Salim Langde Pe Mat Ro

Are films necessary about another world? A world of beauty, a world of immense tragedy – a tragedy not one’s own yet one that we can be compassionate towards? Do films leave a mark because they bring a sense of the extraordinary into our ordinary lives? The cinema of Saeed Akhtar Mirza presents an alternative to the idea of cinema as a doorway to another world. Mirza’s cinema is about people in this world. And its realism is not merely limited to the characters it portrays, but to everything that can be seen and sensed on screen.

Salim Langde Pe Mat Ro takes us to a working class Muslim neighbourhood in Bombay, into the life of a local goon called Salim. Salim is rough, and so is his life. He makes a living by extorting money, and in order to do that, he abuses, makes threats and gets into fights. The world around him is equally unpleasant. The threat of a communal riot always looms on the minds of the community and so does the fear of not having enough money to survive. Yet there are moments of deep companionship between Salim and his two chums, and there are also the innocent uncertainties and tender moments of love between Salim and his beloved, a dancing girl called Mumtaz. Mirza’s film is an unflinchingly honest look at the agonies and joys of a working class existence. Its characters are by no means perfect, or moral, yet one cannot help but relate to their struggles and hope that they find a better life.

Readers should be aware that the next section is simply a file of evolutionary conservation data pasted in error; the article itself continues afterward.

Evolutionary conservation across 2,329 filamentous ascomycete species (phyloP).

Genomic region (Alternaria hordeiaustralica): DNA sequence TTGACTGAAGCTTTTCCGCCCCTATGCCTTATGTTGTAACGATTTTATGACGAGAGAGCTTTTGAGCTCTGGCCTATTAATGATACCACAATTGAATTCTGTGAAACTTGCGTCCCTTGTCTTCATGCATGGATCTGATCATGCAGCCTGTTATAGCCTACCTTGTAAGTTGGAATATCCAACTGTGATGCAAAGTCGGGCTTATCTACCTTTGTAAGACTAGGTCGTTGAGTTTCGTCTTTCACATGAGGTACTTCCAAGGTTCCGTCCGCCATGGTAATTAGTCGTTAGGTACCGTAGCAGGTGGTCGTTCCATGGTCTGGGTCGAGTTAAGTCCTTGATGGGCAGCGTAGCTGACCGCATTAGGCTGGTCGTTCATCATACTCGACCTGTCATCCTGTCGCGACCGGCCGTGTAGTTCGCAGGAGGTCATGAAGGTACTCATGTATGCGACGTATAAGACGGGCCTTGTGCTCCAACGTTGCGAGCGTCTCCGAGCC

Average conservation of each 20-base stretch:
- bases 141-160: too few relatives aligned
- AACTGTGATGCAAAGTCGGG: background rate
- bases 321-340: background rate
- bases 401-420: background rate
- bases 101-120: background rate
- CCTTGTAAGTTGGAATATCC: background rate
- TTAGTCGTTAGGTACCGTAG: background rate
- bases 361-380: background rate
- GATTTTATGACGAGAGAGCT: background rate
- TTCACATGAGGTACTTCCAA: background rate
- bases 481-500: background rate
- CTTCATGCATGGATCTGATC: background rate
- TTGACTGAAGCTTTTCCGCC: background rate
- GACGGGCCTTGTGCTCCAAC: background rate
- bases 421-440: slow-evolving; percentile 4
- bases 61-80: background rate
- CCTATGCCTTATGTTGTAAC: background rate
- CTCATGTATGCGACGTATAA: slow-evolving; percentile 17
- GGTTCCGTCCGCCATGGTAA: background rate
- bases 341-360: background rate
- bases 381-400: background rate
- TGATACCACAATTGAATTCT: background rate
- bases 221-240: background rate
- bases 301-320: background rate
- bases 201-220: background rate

salim langde pe mat ro

An entirely distinct aesthetic permeates the film. The music, the visuals, the story all speak of the same sense of ordinariness and everyday aggression that constitutes its characters. The streets of the poorer areas of Bombay, the neon signs at night, the dilapidated buildings and the sentimental, overly commercial music that plays in them, all create an atmosphere that embodies the plain social realities of poverty and people’s inability to break away from it. Fantastic performances by Pavan Malhotra and Neelima Azeem leave behind an impression of tenderness amidst terrible, raw harshness. This is social realism, a cinema for the people and about the people – if not tremendously moving, it is certainly an inventive, unique and memorable experience.

~ by tdcatss on April 22, 2015.

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